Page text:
Careful financial planning that is mapped-out in a clear and organized fashion can stretch the value of consumer dollars. To achieve long-lasting monetary benefits, individuals should set priorities and financial objectives, as well as evaluate their assets and plan for future financial needs. In sum, personal financial planning involves the 1) determination of wants, 2) fulfillment of requirements to satisfy those wants, and 3) most efficient methods to achieve those goals. It incorporates every aspect of a consumer's life, addressing significant events and issues such as the following:
- Management of employment benefits
- Health matters (i.e. disability insurance)
- Aging parents (i.e. assisted living facility, cost of care giving)
- College planning (i.e. financial aid, college savings plans)
- Purchase of a home
- Estate planning (inheritances and gifts, estate taxes)
- Emergencies (i.e. theft, natural disaster)
- Divorce (tax implications, cash flow management, division of assets and liabilities)
- Retirement planning
- Death (i.e. planning for a funeral)
- Purchase of big-ticket items (i.e. new car)
- Mutual funds
- Asset allocation.
The fundamental keys to financial planning are as follows:
1. Calculation of net worth
Net worth is defined as an individual's assets minus his or her liabilities. This pivotal figure takes into account the consumer's credit card balances, debts such as auto or mortgage loans, current property values, investments, and bank account balances. To arrive at this pivotal figure, consumers should prepare a balance sheet. By computing their net worth, they will be able to know where their finances currently stand and if they are utilizing the right approach to reach their goals.
Another effective key to personal financial planning is early investing. This enables consumers to earn interest and ensure a comfortable retirement. Individuals with savings, regardless of the amount, should consider investing them. It is recommended that surplus moneys be allocated to an investment purpose. Qualified and certified financial planners provide very useful guidance in this domain.
3. Repayment of debts
One critical personal financial management
practice involves tackling existing debt (i.e. education loans, auto loans, home loans) and paying it off first. Consumers with high-interest loans should repay at least a portion of the principal. Loans with the highest interest rate should receive priority in repayment.
Another main obstacle preventing individuals from achieving their financial objectives is credit card debt, which typically carries a rate of interest ranging from 15 to 18%. Optimally, none of their credit cards should carry an outstanding balance. Before formulating a financial plan, consumers should eliminate their credit card debt. While clearing their credit card debt, they should pay with cash and reduce their expenses. Individuals can save a considerable amount of money in interest charges by not carrying a balance and paying the amount due on their credit cards each month.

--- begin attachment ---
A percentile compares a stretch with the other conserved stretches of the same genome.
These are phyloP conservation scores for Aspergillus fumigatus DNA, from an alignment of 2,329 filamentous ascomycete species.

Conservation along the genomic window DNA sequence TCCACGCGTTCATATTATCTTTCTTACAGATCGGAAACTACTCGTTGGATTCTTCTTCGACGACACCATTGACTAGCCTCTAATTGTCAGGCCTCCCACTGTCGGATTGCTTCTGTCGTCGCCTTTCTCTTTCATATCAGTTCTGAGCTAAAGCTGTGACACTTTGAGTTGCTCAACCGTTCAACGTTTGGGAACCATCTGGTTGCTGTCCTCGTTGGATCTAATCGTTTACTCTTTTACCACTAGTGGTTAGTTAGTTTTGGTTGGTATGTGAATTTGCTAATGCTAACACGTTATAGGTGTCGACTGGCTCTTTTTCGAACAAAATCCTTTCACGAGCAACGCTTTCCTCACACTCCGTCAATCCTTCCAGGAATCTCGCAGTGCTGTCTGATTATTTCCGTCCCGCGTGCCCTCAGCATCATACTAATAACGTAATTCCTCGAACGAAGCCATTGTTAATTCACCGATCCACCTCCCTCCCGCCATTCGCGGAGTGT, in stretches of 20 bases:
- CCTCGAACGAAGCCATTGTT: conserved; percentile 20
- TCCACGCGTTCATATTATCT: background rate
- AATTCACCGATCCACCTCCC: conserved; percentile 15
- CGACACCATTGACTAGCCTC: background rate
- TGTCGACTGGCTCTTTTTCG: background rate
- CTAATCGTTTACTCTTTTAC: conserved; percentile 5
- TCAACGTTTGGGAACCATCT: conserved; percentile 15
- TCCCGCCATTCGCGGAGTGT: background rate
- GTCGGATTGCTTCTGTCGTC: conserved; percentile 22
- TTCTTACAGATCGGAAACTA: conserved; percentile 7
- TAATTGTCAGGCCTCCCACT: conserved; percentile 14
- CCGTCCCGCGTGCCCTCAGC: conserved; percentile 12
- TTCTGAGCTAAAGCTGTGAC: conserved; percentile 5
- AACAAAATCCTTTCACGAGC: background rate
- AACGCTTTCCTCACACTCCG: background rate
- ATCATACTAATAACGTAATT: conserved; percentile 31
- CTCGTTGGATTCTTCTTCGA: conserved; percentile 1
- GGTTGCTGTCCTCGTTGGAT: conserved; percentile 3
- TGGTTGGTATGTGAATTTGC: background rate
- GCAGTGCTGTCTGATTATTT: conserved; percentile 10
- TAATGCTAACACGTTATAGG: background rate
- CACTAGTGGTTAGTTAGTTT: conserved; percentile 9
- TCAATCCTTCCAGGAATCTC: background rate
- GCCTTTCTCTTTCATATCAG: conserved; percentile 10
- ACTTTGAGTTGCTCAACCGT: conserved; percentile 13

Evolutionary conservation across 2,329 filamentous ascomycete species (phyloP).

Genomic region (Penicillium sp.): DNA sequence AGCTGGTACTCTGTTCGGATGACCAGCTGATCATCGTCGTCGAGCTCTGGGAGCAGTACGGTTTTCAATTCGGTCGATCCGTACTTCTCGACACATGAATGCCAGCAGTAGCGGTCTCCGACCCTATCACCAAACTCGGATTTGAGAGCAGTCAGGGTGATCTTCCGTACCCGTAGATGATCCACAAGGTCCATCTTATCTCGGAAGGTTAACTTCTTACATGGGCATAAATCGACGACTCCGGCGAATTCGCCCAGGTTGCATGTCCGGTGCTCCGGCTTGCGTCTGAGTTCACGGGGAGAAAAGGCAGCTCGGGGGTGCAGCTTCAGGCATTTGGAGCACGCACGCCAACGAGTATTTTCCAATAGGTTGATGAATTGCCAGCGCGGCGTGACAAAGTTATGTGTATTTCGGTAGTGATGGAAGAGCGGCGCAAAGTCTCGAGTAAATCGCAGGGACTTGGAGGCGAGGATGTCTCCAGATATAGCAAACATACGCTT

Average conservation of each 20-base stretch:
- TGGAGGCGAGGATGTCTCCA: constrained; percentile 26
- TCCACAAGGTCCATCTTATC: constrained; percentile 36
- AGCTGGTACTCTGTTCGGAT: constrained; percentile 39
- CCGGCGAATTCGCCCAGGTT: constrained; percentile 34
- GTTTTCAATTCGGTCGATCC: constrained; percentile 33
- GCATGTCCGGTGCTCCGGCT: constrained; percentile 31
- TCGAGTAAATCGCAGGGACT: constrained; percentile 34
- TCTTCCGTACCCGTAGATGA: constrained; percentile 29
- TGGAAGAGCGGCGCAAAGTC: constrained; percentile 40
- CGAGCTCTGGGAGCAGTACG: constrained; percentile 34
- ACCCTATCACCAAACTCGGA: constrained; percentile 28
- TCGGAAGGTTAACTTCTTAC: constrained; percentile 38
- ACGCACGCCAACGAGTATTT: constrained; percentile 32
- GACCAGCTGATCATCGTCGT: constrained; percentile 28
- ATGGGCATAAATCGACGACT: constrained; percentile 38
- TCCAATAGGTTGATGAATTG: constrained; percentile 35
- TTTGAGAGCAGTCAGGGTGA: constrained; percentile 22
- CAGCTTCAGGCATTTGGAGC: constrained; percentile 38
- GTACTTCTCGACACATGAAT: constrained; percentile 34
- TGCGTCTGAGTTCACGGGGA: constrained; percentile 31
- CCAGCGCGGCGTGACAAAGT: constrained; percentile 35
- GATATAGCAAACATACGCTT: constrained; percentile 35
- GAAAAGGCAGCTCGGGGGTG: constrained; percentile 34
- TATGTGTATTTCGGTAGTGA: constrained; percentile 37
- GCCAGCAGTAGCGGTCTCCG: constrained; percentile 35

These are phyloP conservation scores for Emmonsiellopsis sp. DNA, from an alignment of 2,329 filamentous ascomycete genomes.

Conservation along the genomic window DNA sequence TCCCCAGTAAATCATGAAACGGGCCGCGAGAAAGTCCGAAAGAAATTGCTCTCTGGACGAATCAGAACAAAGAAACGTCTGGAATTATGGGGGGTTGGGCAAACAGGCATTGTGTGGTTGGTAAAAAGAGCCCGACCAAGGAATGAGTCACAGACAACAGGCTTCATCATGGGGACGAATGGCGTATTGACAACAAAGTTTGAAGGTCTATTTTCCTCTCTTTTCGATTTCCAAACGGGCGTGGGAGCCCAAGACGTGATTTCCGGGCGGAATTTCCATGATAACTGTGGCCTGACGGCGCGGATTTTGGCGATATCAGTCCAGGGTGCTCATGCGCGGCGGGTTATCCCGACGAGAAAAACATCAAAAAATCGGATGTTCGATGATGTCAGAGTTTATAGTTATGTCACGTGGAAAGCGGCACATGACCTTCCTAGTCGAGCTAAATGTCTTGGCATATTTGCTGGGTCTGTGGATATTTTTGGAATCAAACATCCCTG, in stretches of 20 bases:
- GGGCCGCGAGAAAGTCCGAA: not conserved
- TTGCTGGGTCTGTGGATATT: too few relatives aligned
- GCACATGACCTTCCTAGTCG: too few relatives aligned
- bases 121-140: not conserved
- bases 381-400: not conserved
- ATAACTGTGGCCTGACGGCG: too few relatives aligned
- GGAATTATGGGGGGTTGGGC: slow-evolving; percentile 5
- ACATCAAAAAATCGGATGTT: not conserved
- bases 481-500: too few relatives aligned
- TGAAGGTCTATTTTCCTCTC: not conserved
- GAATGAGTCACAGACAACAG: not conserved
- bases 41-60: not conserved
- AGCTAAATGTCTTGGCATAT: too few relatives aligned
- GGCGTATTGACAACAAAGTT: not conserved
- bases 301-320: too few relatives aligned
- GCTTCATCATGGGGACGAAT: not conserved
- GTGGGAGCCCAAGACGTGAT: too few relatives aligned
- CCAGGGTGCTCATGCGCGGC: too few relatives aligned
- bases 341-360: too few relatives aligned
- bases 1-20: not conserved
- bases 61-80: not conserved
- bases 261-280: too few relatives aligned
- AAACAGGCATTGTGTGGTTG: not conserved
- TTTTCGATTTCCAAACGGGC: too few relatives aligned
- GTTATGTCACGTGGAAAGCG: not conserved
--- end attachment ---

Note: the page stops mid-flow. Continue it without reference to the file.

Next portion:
4. Monitoring of spending
Consumers who spend more than they earn should rein in their spending. They can become disciplined spenders by getting a grip on their credit card usage as well as identifying and avoiding wasteful expenditures. They can cut up or avoid charging credit cards. Studies have shown that the majority of individuals can cut their budgets by approximately 10% without impacting their lifestyle. To identify superfluous expenses, consumers may track their spending by utilizing one of numerous computer spreadsheets and online spending management programs.
Another component of personal financial planning is personal budgeting, which consists of prioritizing one's money. It enables individuals to determine the amount of money needed to satisfy periodic expenses properly. To find out where their money is going and how to trim expenses, consumers should make a list of their expenditures and identify the areas where they are spending unnecessarily; drawing a distinction between wants and needs. They should then devise a monthly plan whereby different expenses are allocated a specific amount of funding. Most importantly, consumers should stick to their budget and if necessary, revise and change it.
6. Emergency funds
A well-funded emergency/crisis fund is a vital aspect of a personal financial plan. Each month, consumers should allocate a certain amount of funds for emergency reasons. Pay day loans
can always be used in a pinch for emergency funds as well.
7. Retirement nest egg
The earlier that individuals prepare for their retirement, the simpler it is. Consumers should keep tabs on their net worth periodically and make adjustments when necessary. By earning interest and keeping a check on their spending, they can grow a prosperous retirement nest egg.
8. Contributions to a 401k
To protect their loved ones from unforeseen circumstances such as illness, accident or death, individuals can purchase a comprehensive insurance policy. Sound financial planning may also be achieved by purchasing medical insurance and/or long-term care insurance, the latter serving to finance the cost of in-home or nursing home care.
10. Creation of a trust
By establishing a trust, individuals are benefiting in three distinct ways. First, they are able to protect beneficiaries on the former's death. Secondly, by allocating the assets to beneficiaries, they are able to avoid the diversion of most of those funds to the Internal Revenue Service
. Finally, by creating a trust, individuals can minimize their estate taxes.
Consumers should maintain records of all their bills and investments. This facilitates claiming income tax deductions during tax time.